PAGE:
Beginning Sound Activity Cards

I made these fun 'pencil' themed beginning sound activity cards for my sweet Sam yesterday. They can be used with pegs (clothespins), dry-erase markers or counters. Your kiddos can say the names of the pictures and identify the beginning sound of each before deciding which ones start with the featured letter.

It got me thinking about teaching beginning sounds and 5 little considerations to explore when you are about to embark on teaching these letter sounds for the first time.

1. Order of learning

In what order will you introduce each new letter sound to your students? A common way to introduce them is to reveal them to students based on their frequency of use in the English language. Here is an order I have always used:

A, M, S, T, I, F, D, R, O, G, H, L, U, C, N, K, B, V, E, P, J, W, Y, X, Q and Z.

2. Don't reveal all

Create a word wall that features a poster/picture/diplay of each letter-sound you will teach. Cover them up with brightly coloured paper. As you teach each one, take the cover off. It is like a surprise for the kids each day. They LOVE it! And if you are a Type A teacher, you can create a little pattern with your cover sheets!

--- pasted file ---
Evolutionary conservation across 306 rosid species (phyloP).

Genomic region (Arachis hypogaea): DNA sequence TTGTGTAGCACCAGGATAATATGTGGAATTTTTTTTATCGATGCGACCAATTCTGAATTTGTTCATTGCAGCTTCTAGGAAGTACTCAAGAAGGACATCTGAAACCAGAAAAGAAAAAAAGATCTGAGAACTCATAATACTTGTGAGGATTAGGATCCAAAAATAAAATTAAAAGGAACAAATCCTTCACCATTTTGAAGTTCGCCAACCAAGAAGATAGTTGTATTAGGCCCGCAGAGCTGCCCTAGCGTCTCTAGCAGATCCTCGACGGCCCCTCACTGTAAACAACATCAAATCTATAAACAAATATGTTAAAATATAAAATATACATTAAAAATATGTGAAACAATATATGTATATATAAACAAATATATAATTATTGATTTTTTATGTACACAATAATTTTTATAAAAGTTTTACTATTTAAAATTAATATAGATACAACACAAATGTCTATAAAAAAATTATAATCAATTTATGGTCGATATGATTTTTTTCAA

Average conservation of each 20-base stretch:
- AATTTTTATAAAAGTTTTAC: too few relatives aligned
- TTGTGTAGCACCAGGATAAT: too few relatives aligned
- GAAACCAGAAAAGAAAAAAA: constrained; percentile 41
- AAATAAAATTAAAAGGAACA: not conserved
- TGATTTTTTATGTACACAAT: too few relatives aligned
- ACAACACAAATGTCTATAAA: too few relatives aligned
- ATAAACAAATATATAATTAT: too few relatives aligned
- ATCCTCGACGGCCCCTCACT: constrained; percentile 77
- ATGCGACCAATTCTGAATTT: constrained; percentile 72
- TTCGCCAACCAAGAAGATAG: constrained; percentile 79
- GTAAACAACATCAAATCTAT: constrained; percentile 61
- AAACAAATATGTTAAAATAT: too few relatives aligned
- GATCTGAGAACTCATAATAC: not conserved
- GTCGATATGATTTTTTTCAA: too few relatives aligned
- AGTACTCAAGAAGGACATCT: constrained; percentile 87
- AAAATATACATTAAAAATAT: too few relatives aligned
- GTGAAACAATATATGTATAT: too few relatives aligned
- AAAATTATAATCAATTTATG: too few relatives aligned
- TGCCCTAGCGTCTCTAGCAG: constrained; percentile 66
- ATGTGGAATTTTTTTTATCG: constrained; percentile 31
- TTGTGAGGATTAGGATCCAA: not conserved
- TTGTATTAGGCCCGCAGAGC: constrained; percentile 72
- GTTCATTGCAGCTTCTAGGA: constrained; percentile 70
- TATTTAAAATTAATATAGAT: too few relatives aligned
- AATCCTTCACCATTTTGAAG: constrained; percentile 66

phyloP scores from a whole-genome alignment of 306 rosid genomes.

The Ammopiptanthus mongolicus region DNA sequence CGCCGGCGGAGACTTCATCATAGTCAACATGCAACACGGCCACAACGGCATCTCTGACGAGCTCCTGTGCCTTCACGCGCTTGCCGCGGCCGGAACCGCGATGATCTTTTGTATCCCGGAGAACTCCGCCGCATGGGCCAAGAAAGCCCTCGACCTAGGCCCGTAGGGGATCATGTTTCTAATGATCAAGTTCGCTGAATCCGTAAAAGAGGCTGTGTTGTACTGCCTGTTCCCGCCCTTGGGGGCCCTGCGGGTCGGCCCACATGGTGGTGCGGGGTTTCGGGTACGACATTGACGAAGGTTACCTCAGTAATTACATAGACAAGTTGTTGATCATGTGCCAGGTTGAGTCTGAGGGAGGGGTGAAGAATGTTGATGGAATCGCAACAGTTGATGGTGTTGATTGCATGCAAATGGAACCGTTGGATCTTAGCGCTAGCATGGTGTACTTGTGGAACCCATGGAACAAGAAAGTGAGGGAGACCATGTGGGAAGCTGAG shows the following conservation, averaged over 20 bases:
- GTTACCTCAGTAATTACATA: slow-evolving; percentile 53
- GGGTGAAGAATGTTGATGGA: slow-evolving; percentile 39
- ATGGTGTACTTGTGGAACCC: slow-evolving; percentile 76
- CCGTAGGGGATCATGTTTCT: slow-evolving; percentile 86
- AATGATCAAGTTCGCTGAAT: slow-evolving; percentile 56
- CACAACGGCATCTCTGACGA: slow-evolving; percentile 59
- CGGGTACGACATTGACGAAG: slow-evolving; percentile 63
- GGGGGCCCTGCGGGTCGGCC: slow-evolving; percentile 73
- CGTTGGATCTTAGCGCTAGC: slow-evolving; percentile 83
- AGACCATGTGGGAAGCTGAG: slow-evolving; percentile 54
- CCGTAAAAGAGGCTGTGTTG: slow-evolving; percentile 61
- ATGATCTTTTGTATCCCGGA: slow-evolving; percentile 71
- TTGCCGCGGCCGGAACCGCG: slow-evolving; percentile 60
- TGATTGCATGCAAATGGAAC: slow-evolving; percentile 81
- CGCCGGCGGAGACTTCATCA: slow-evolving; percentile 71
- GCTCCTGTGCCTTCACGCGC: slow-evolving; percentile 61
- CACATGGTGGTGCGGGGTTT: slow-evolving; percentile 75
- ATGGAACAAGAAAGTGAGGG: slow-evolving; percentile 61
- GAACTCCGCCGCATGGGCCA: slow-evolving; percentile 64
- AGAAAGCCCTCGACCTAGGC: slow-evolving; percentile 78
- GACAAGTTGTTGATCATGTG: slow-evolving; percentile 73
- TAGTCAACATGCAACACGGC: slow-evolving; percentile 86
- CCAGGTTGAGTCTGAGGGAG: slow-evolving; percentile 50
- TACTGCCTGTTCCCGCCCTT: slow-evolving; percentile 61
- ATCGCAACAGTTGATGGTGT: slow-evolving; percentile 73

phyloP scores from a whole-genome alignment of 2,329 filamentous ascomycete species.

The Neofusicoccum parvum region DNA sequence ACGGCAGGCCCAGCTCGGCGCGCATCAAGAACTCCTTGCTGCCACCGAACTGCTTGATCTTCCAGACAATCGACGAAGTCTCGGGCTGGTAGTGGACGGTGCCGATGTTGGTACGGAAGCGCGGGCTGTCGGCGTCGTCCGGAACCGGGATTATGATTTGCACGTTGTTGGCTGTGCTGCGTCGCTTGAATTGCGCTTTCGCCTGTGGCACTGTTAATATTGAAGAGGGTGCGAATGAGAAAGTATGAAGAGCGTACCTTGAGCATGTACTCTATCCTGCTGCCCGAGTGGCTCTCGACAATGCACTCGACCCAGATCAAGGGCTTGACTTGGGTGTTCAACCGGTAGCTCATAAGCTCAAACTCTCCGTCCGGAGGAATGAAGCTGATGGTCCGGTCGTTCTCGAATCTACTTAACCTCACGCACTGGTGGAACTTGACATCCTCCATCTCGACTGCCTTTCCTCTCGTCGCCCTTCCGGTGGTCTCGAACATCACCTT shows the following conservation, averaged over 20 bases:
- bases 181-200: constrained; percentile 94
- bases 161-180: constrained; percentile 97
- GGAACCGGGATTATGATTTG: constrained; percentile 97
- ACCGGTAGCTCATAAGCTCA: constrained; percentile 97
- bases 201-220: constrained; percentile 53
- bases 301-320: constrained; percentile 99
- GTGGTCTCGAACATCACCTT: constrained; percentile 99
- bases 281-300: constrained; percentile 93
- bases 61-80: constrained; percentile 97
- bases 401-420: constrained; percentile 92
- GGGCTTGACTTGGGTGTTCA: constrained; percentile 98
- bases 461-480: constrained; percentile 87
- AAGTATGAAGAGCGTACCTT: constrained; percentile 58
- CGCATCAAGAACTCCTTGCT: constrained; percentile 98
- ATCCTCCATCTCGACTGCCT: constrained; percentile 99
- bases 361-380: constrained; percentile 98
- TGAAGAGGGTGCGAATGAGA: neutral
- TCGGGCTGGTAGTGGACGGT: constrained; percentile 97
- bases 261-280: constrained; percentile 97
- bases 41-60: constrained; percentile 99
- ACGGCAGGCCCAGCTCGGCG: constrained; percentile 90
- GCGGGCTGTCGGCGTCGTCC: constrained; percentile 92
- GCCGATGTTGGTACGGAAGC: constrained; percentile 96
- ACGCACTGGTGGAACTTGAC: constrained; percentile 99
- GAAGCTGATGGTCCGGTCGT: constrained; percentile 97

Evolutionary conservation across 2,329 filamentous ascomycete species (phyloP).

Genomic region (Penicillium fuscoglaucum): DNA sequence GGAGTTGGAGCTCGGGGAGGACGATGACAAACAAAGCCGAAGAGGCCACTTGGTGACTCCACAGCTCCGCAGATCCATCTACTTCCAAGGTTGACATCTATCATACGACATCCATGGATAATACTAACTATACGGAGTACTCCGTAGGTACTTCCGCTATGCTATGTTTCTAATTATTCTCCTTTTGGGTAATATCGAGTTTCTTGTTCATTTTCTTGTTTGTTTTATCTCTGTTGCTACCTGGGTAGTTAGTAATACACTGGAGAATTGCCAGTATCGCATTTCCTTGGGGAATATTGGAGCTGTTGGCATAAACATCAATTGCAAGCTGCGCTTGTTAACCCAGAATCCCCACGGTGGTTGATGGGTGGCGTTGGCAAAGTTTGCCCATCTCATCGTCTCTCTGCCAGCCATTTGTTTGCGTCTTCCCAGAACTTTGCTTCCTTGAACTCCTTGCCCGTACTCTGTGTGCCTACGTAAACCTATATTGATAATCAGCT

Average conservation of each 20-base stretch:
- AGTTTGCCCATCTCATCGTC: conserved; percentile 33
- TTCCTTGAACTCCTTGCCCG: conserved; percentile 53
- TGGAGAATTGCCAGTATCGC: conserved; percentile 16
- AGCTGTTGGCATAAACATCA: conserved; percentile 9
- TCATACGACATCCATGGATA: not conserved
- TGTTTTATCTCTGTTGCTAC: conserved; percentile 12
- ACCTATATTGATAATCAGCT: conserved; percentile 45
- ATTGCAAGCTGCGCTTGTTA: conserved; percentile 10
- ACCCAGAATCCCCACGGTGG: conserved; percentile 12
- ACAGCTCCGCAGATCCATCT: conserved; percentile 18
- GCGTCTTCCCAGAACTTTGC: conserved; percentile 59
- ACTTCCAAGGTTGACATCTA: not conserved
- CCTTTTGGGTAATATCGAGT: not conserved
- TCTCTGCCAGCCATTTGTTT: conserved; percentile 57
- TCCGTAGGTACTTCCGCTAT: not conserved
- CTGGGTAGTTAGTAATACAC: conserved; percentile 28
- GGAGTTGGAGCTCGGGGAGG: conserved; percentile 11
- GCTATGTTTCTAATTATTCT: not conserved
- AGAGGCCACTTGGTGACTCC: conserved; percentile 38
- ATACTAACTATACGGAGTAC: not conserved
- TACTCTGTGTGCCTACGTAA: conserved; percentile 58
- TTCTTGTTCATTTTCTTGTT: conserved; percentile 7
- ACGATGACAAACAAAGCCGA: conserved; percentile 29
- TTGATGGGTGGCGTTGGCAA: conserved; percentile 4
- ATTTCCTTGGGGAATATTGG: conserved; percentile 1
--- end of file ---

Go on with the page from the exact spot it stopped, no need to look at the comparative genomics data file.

3. Say it louder

When doing oral and aural activities for beginning sounds, I have always made the first sound LOUD. So - when sounding out 'cat' for example, I would sound out c-a-t and make the first sound significantly louder than the other two. It really helps!

4. Writing

When learning to write the letter to match the sound - put a little dot in the starting position so your students have a solid reference point for remembering the order of strokes to correctly write the letter. I find the fonts with multiple dots and arrows to track EVERY stroke of the letter just confuses students. One starting dot has worked best for me.

Word Family Rainbow Writing

5. Blend away

Traditionally, programs have introduced letter sounds in isolation and students do not begin working on words until most of them have been taught. I have found it best to start working on making words as early as possible. After you have introduced 'a' and 'm' - you can show students how to blend them and teach them 'am'. Introduce the sight word 'I' and then you are off to making a sentence 'I am....'. Your students will LOVE it! As you teach each new beginning sound, add a new magnetic letter to your teaching board and get students blending to make words as soon as possible. 

Our Teacher Word Book is a handy reference for when you need to think of words to make on-the-spot! 

If you would like to take a closer look at my new activity cards, find them in my TpT store HERE

And more 'alphabet' resources HERE